By Rachel Berning
In response to the COVID-19 crisis, all restaurants in San Francisco have been ordered to cease dine-in service, and may only offer pickup or delivery. This is having a big effect on business because customers are what keep restaurants business open and running.
Sick leave is available to many restaurant workers. On March 16, Mayor London Breed announced a $10 million fund called the Workers and Families First Program, which is intended to provide businesses that need the financial ability to allow workers to take five additional days of paid leave.
The mayor’s office has also given restaurants and bars other assistance such as deferral on taxes and licensing fees. The “resiliency fund” is giving out $10,000 emergency grants to small companies showing economic losses. Supervisor Hillary Ronen is also working on legislation to establish a $20 million fund that would be used to give small businesses interest-free loans up to $15,000.
However, many businesses are worried that these programs won’t be enough, so they’re asking the City to do even more, such as using surplus funds from Healthy San Francisco to cover lost wages for restaurant workers.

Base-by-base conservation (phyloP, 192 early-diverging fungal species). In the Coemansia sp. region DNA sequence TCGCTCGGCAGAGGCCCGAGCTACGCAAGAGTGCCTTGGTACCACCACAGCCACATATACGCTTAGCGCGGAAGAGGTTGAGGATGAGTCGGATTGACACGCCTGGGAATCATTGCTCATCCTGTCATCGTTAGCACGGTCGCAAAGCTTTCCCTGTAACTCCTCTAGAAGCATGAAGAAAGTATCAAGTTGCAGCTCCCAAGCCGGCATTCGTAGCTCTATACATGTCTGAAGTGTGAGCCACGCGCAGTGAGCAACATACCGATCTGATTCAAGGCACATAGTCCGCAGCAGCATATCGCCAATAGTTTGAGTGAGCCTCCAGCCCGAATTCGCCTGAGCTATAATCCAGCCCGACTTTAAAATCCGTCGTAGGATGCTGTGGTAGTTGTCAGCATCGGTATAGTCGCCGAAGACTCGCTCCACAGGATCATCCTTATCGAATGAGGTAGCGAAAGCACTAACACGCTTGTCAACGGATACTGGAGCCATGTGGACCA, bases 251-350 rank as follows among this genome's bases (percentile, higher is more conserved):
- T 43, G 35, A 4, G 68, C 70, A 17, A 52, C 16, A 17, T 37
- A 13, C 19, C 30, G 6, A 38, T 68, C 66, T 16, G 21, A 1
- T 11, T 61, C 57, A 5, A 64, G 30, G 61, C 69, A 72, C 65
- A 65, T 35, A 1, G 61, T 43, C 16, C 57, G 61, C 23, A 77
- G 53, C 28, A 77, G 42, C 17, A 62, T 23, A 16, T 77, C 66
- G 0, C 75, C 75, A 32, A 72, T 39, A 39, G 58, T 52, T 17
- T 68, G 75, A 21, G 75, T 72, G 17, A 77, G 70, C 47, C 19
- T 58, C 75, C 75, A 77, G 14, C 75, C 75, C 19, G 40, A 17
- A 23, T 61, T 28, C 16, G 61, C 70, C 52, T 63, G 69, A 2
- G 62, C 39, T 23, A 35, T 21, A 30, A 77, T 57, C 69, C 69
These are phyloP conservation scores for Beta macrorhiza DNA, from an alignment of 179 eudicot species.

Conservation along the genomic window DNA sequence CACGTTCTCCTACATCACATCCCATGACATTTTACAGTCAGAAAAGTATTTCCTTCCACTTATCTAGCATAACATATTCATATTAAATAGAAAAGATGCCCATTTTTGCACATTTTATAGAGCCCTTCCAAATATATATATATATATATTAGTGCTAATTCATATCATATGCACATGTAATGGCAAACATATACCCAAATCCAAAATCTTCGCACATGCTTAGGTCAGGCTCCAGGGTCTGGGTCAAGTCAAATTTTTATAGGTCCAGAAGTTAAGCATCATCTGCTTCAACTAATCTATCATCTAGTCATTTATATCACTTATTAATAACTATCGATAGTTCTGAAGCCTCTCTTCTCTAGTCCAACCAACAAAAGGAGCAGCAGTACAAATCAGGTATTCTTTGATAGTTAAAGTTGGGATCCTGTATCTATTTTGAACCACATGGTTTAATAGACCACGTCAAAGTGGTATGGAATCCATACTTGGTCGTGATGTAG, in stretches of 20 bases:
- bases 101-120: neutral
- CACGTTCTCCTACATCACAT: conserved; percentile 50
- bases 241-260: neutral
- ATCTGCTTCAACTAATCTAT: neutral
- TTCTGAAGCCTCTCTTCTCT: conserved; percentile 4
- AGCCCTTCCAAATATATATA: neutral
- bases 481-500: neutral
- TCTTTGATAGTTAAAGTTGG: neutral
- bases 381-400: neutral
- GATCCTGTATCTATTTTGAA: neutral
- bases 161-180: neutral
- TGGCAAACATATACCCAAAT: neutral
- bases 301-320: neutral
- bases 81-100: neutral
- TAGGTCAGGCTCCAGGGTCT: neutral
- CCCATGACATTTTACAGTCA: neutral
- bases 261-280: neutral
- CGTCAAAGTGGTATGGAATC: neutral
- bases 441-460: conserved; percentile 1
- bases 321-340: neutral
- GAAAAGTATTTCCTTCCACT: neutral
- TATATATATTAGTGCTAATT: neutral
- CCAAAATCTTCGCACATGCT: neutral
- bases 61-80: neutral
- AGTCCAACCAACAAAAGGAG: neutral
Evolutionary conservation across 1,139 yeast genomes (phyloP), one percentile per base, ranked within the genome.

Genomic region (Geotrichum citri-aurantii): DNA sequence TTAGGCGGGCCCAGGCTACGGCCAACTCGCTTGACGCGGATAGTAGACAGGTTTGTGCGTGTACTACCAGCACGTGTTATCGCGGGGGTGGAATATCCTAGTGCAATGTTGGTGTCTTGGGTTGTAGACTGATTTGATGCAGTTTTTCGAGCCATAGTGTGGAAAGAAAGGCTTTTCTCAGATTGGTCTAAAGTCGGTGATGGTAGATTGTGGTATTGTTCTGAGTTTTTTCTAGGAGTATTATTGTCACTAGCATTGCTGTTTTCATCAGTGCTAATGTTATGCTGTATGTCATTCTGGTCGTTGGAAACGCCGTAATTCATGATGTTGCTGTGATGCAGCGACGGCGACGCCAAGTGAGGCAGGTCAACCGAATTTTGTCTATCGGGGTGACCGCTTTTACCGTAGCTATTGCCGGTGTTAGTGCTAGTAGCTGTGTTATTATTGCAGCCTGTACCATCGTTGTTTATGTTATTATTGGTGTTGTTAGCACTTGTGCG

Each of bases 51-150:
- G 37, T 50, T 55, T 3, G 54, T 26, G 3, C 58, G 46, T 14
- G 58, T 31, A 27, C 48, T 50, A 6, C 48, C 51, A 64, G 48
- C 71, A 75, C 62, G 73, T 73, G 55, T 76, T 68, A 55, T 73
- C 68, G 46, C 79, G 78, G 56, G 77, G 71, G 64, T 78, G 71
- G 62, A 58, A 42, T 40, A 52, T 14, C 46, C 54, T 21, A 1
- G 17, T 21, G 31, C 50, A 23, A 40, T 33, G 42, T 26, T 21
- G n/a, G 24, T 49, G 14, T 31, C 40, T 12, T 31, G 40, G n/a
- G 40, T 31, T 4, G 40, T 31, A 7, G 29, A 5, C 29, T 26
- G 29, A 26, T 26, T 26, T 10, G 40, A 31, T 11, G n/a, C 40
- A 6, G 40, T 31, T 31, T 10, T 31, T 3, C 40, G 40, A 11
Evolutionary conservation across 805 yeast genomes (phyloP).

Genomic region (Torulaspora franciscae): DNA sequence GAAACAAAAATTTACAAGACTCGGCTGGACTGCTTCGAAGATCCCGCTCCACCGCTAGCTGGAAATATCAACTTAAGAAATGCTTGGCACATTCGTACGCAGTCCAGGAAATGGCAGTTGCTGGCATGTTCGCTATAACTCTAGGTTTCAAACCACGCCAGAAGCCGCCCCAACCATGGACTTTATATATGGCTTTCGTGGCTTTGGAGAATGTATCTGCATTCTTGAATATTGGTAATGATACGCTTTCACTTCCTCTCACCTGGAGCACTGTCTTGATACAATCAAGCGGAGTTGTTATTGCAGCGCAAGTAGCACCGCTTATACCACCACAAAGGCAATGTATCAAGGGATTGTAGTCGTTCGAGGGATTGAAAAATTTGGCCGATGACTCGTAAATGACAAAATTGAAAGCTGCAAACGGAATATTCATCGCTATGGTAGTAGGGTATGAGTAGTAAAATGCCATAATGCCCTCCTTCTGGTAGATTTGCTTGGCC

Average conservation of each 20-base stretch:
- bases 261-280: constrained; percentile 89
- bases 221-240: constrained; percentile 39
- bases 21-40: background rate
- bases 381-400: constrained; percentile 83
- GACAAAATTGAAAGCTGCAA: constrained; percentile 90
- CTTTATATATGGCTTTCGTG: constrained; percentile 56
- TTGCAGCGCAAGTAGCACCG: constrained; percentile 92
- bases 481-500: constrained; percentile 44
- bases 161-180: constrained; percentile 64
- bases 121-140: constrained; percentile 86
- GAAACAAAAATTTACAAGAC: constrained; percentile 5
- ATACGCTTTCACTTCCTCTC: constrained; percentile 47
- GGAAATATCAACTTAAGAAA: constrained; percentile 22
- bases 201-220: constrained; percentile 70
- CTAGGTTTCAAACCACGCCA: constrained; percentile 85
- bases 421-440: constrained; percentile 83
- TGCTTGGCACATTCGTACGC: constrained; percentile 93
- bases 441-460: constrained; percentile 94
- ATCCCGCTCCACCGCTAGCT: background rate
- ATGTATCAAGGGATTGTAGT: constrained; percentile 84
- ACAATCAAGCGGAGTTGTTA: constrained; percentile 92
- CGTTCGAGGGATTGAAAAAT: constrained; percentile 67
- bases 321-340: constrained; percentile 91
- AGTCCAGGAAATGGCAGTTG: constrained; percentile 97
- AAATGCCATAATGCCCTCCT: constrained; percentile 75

Although closing their doors has a big impact for bar and restaurants owners, they understood the necessity for public safety.
When Governor Gavin Newsom ordered bars to close in March, Ben Bleiman, owner of the Tonic bar in the Tenderloin, told ABC News, “I think it’s the right thing to do. The hope is that the measures we take now prevent things from being much worse later.”
According to an article in SF Eater, Clay Walker, the president of Gott’s Roadside, told the SF Business Times that the crisis might be the last straw in an already struggling industry. “There are a lot of San Francisco restaurants teetering anyway…I’m predicting mass closures. Not temporary closures.”